The Alpha Tau Omega fraternity was expelled from the Interfraternity Council last Thursday but has appealed this decision and is waiting on the results, according to ATO’s president DeRon M. Brown ‘10. Brown wrote in an e-mail that ATO does not know when it will receive a decision on its appeal. He said he is also uncertain if ATO will participate in rush, which starts Saturday.
IFC president David Hutchings ’10 declined to comment on the proceedings because the matter is still pending. He said that IFC policy violations and subsequent investigations by the IFC’s Judicial Committee are not made public until final decisions are made.
Hutchings said that freshmen will be informed of any sanctions that substantively affect rush. He added that IFC policy violation investigations regularly occur around this time every year.
When a fraternity is expelled from the IFC, it is also stripped of MIT recognition.
The expulsion follows a sanction imposed on ATO by the IFC last fall after the fraternity violated rush week alcohol restrictions. Hutchings described this sanction as a “one-and-done” policy, in which certain violations would result in the revoking of the chapter’s IFC membership and other violations would incur lesser penalties.
Earlier that year, during the summer, ATO lost its housing license from the Cambridge Licensing Commission and was forced to move out after a burst pipe caused extensive water damage. The chapter reclaimed its license in June 2009 but is now subject to several restrictions on the building’s use: Residents must not use the roof, they must undergo monthly inspections by the alumni board and MIT, and they must follow MIT’s alcohol rules. Finally, only six people may reside in the house.
During both school terms last academic year, the Association of Independent Living Groups, an organization of FSILG alumni that advises FSILGs, did not recommend ATO’s accreditation.
Last June, after ATO regained its housing license, assistant dean of residential programs Kaya Miller told The Tech that the Division of Student Life did not have “any motives to remove ATO.”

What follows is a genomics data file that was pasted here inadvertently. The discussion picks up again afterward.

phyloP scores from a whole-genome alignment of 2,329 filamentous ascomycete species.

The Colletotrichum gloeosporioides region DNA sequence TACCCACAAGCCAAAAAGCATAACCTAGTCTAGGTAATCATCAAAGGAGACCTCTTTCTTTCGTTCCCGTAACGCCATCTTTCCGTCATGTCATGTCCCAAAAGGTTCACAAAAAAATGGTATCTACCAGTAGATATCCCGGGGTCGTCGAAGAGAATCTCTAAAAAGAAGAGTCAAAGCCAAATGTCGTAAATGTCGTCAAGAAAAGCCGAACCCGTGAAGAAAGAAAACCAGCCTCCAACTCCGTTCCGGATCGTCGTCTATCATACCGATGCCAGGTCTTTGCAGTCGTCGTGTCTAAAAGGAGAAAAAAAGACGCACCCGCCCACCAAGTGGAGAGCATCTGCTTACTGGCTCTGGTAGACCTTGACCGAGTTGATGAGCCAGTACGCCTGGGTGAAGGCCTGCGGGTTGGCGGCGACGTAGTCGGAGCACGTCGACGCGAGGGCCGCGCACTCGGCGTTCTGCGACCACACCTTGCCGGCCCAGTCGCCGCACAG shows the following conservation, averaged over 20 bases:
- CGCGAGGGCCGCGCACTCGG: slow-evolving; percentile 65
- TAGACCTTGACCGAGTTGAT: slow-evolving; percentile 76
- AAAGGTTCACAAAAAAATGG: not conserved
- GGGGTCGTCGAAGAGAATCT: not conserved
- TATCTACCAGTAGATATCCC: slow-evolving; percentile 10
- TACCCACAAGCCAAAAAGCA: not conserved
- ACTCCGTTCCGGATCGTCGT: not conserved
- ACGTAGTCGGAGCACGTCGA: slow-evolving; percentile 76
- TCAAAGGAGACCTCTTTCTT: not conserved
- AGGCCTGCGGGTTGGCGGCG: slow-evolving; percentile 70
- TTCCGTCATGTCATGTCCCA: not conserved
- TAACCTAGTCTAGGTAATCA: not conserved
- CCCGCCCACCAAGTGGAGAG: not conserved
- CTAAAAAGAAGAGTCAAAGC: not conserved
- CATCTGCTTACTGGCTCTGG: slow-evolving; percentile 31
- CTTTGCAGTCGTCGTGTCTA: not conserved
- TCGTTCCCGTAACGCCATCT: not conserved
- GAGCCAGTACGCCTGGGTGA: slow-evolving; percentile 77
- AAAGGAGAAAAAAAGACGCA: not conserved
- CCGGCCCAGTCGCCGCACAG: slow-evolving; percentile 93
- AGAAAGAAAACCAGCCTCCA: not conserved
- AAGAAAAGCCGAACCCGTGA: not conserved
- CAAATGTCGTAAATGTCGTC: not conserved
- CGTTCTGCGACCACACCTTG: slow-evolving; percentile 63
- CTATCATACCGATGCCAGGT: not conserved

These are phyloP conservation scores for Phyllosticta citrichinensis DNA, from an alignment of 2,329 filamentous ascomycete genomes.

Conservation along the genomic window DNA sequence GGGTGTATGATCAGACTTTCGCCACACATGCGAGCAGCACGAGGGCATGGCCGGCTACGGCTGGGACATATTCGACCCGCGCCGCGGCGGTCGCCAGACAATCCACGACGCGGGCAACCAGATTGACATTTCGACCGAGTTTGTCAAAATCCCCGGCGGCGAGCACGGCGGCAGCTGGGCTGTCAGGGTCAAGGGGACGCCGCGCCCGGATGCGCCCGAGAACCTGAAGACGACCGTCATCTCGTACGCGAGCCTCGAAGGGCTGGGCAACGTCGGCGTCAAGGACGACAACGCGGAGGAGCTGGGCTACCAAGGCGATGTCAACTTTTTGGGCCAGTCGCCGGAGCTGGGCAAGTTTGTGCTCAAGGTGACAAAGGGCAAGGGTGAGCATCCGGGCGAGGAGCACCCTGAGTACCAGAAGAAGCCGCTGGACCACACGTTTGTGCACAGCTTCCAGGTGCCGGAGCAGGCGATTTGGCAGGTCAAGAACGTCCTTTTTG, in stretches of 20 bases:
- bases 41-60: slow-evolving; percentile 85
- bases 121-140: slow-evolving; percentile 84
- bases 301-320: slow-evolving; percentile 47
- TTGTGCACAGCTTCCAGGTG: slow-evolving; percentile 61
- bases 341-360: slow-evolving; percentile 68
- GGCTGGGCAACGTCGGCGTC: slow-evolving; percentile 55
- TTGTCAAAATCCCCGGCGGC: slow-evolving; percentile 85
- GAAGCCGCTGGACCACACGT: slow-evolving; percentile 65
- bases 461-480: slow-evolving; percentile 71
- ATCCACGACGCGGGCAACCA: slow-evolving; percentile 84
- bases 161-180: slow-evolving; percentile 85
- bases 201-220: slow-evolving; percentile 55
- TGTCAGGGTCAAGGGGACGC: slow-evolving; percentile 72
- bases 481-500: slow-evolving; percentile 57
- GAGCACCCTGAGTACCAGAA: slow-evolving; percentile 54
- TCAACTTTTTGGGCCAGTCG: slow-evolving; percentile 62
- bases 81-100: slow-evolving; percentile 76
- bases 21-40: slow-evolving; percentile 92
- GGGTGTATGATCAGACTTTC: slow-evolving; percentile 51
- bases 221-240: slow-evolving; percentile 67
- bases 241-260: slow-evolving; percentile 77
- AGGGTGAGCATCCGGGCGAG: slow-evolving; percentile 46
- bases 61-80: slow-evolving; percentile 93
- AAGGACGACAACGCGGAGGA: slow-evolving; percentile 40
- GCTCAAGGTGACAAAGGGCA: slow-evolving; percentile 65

SAE Reestablishes Itself
The IFC council voted Wednesday to approve Sigma Alpha Epsilon as an associate member of the IFC.
As an associate member, SAE does not have voting rights and pays half the usual IFC dues, but will be participating fully in rush. It must aim to expand beyond its five current members to prepare for eventual chartering from their national fraternity and, finally, a vote by the IFC to make the organization a full probationary member of the IFC.
Hutchings said the process of becoming a full member will likely to take about three years.
This is not the first time a chapter of SAE has been a member of MIT’s IFC: An earlier chapter was closed in 2000 because of an underage-drinking violation.
Current SAE president Raven J. Reddy ’12 said that the alumni of this organization were crucial in the reestablishment of the chapter: “The [alumni] wanted a chapter back … They’re the ones who gave us legitimacy,” he said.
Reddy said the chapter is “trying to put a new spin on the old SAE” by placing an emphasis on social service and is currently working with the Margaret Fuller Neighborhood House, a community-building organization in Cambridge.
In January 2000, SAE was expelled from the IFC after an underaged Wellesley College student was allegedly served alcohol and had to be taken to the hospital. SAE was expelled again in February 2005 after being reinstated as an associate member of the IFC. The president of the IFC at the time, Christopher P. Child ’06 told The Tech that “some of the presidents felt that SAE hadn’t lived up to the standard of being an associate member.”
Nick Bushak and Jeff Guo contributed reporting to this article.